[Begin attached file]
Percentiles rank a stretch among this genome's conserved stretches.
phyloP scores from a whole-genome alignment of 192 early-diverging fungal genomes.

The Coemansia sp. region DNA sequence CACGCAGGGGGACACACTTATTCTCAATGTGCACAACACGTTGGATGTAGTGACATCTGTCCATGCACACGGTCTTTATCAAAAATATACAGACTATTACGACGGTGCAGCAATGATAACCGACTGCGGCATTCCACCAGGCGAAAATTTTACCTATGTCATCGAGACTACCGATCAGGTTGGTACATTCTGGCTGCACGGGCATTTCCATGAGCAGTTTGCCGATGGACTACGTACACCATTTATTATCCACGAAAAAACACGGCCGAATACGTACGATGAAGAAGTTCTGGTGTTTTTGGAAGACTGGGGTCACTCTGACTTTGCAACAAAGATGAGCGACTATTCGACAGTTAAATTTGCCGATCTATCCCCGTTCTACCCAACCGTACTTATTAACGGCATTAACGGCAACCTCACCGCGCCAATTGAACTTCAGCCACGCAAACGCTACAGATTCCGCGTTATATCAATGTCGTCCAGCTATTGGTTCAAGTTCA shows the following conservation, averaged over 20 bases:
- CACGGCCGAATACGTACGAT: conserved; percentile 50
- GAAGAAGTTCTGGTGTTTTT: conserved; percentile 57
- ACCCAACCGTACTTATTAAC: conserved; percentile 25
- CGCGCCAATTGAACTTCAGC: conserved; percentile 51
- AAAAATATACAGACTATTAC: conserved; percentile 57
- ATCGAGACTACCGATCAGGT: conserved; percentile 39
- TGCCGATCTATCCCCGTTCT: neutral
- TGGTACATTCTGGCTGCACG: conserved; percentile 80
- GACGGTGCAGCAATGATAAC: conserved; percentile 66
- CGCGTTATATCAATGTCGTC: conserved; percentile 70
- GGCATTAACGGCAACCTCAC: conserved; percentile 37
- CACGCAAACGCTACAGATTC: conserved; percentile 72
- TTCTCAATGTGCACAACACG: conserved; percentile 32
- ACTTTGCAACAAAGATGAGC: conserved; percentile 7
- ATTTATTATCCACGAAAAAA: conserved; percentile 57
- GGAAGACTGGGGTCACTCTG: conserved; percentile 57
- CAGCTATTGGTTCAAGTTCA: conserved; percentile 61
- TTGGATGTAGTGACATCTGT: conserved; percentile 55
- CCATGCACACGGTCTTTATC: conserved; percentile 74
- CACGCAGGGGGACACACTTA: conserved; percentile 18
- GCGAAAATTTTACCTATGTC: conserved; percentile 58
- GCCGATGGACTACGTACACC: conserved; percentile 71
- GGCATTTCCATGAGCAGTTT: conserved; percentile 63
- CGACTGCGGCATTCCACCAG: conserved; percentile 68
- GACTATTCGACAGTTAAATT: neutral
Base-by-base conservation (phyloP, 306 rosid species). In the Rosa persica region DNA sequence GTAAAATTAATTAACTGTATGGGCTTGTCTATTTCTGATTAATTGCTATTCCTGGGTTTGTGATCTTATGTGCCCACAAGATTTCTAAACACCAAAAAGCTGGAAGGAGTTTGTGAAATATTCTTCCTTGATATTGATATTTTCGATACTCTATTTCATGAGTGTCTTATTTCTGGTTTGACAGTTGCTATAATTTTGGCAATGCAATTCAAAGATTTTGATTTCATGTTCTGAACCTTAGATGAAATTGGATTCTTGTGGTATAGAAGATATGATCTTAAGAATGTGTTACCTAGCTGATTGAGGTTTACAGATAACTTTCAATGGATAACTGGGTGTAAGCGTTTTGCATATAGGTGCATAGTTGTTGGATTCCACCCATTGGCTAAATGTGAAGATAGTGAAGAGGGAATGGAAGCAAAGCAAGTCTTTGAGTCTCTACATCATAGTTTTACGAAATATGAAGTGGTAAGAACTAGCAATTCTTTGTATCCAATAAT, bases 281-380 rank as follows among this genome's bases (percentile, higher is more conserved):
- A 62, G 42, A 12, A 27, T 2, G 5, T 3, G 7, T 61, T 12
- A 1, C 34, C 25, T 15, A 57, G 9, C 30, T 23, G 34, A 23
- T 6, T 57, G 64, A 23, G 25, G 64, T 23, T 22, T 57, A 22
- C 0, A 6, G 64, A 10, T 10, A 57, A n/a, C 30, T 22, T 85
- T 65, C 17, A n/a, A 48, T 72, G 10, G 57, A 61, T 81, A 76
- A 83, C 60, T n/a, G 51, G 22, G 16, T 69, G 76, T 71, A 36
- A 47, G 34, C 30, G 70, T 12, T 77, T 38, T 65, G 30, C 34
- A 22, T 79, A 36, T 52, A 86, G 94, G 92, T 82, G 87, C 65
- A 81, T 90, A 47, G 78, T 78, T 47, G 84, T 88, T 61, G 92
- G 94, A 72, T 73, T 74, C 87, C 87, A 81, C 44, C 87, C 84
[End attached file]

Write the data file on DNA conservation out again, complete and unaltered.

Percentiles rank a stretch among this genome's conserved stretches.
phyloP scores from a whole-genome alignment of 192 early-diverging fungal genomes.

The Coemansia sp. region DNA sequence CACGCAGGGGGACACACTTATTCTCAATGTGCACAACACGTTGGATGTAGTGACATCTGTCCATGCACACGGTCTTTATCAAAAATATACAGACTATTACGACGGTGCAGCAATGATAACCGACTGCGGCATTCCACCAGGCGAAAATTTTACCTATGTCATCGAGACTACCGATCAGGTTGGTACATTCTGGCTGCACGGGCATTTCCATGAGCAGTTTGCCGATGGACTACGTACACCATTTATTATCCACGAAAAAACACGGCCGAATACGTACGATGAAGAAGTTCTGGTGTTTTTGGAAGACTGGGGTCACTCTGACTTTGCAACAAAGATGAGCGACTATTCGACAGTTAAATTTGCCGATCTATCCCCGTTCTACCCAACCGTACTTATTAACGGCATTAACGGCAACCTCACCGCGCCAATTGAACTTCAGCCACGCAAACGCTACAGATTCCGCGTTATATCAATGTCGTCCAGCTATTGGTTCAAGTTCA shows the following conservation, averaged over 20 bases:
- CACGGCCGAATACGTACGAT: conserved; percentile 50
- GAAGAAGTTCTGGTGTTTTT: conserved; percentile 57
- ACCCAACCGTACTTATTAAC: conserved; percentile 25
- CGCGCCAATTGAACTTCAGC: conserved; percentile 51
- AAAAATATACAGACTATTAC: conserved; percentile 57
- ATCGAGACTACCGATCAGGT: conserved; percentile 39
- TGCCGATCTATCCCCGTTCT: neutral
- TGGTACATTCTGGCTGCACG: conserved; percentile 80
- GACGGTGCAGCAATGATAAC: conserved; percentile 66
- CGCGTTATATCAATGTCGTC: conserved; percentile 70
- GGCATTAACGGCAACCTCAC: conserved; percentile 37
- CACGCAAACGCTACAGATTC: conserved; percentile 72
- TTCTCAATGTGCACAACACG: conserved; percentile 32
- ACTTTGCAACAAAGATGAGC: conserved; percentile 7
- ATTTATTATCCACGAAAAAA: conserved; percentile 57
- GGAAGACTGGGGTCACTCTG: conserved; percentile 57
- CAGCTATTGGTTCAAGTTCA: conserved; percentile 61
- TTGGATGTAGTGACATCTGT: conserved; percentile 55
- CCATGCACACGGTCTTTATC: conserved; percentile 74
- CACGCAGGGGGACACACTTA: conserved; percentile 18
- GCGAAAATTTTACCTATGTC: conserved; percentile 58
- GCCGATGGACTACGTACACC: conserved; percentile 71
- GGCATTTCCATGAGCAGTTT: conserved; percentile 63
- CGACTGCGGCATTCCACCAG: conserved; percentile 68
- GACTATTCGACAGTTAAATT: neutral
Base-by-base conservation (phyloP, 306 rosid species). In the Rosa persica region DNA sequence GTAAAATTAATTAACTGTATGGGCTTGTCTATTTCTGATTAATTGCTATTCCTGGGTTTGTGATCTTATGTGCCCACAAGATTTCTAAACACCAAAAAGCTGGAAGGAGTTTGTGAAATATTCTTCCTTGATATTGATATTTTCGATACTCTATTTCATGAGTGTCTTATTTCTGGTTTGACAGTTGCTATAATTTTGGCAATGCAATTCAAAGATTTTGATTTCATGTTCTGAACCTTAGATGAAATTGGATTCTTGTGGTATAGAAGATATGATCTTAAGAATGTGTTACCTAGCTGATTGAGGTTTACAGATAACTTTCAATGGATAACTGGGTGTAAGCGTTTTGCATATAGGTGCATAGTTGTTGGATTCCACCCATTGGCTAAATGTGAAGATAGTGAAGAGGGAATGGAAGCAAAGCAAGTCTTTGAGTCTCTACATCATAGTTTTACGAAATATGAAGTGGTAAGAACTAGCAATTCTTTGTATCCAATAAT, bases 281-380 rank as follows among this genome's bases (percentile, higher is more conserved):
- A 62, G 42, A 12, A 27, T 2, G 5, T 3, G 7, T 61, T 12
- A 1, C 34, C 25, T 15, A 57, G 9, C 30, T 23, G 34, A 23
- T 6, T 57, G 64, A 23, G 25, G 64, T 23, T 22, T 57, A 22
- C 0, A 6, G 64, A 10, T 10, A 57, A n/a, C 30, T 22, T 85
- T 65, C 17, A n/a, A 48, T 72, G 10, G 57, A 61, T 81, A 76
- A 83, C 60, T n/a, G 51, G 22, G 16, T 69, G 76, T 71, A 36
- A 47, G 34, C 30, G 70, T 12, T 77, T 38, T 65, G 30, C 34
- A 22, T 79, A 36, T 52, A 86, G 94, G 92, T 82, G 87, C 65
- A 81, T 90, A 47, G 78, T 78, T 47, G 84, T 88, T 61, G 92
- G 94, A 72, T 73, T 74, C 87, C 87, A 81, C 44, C 87, C 84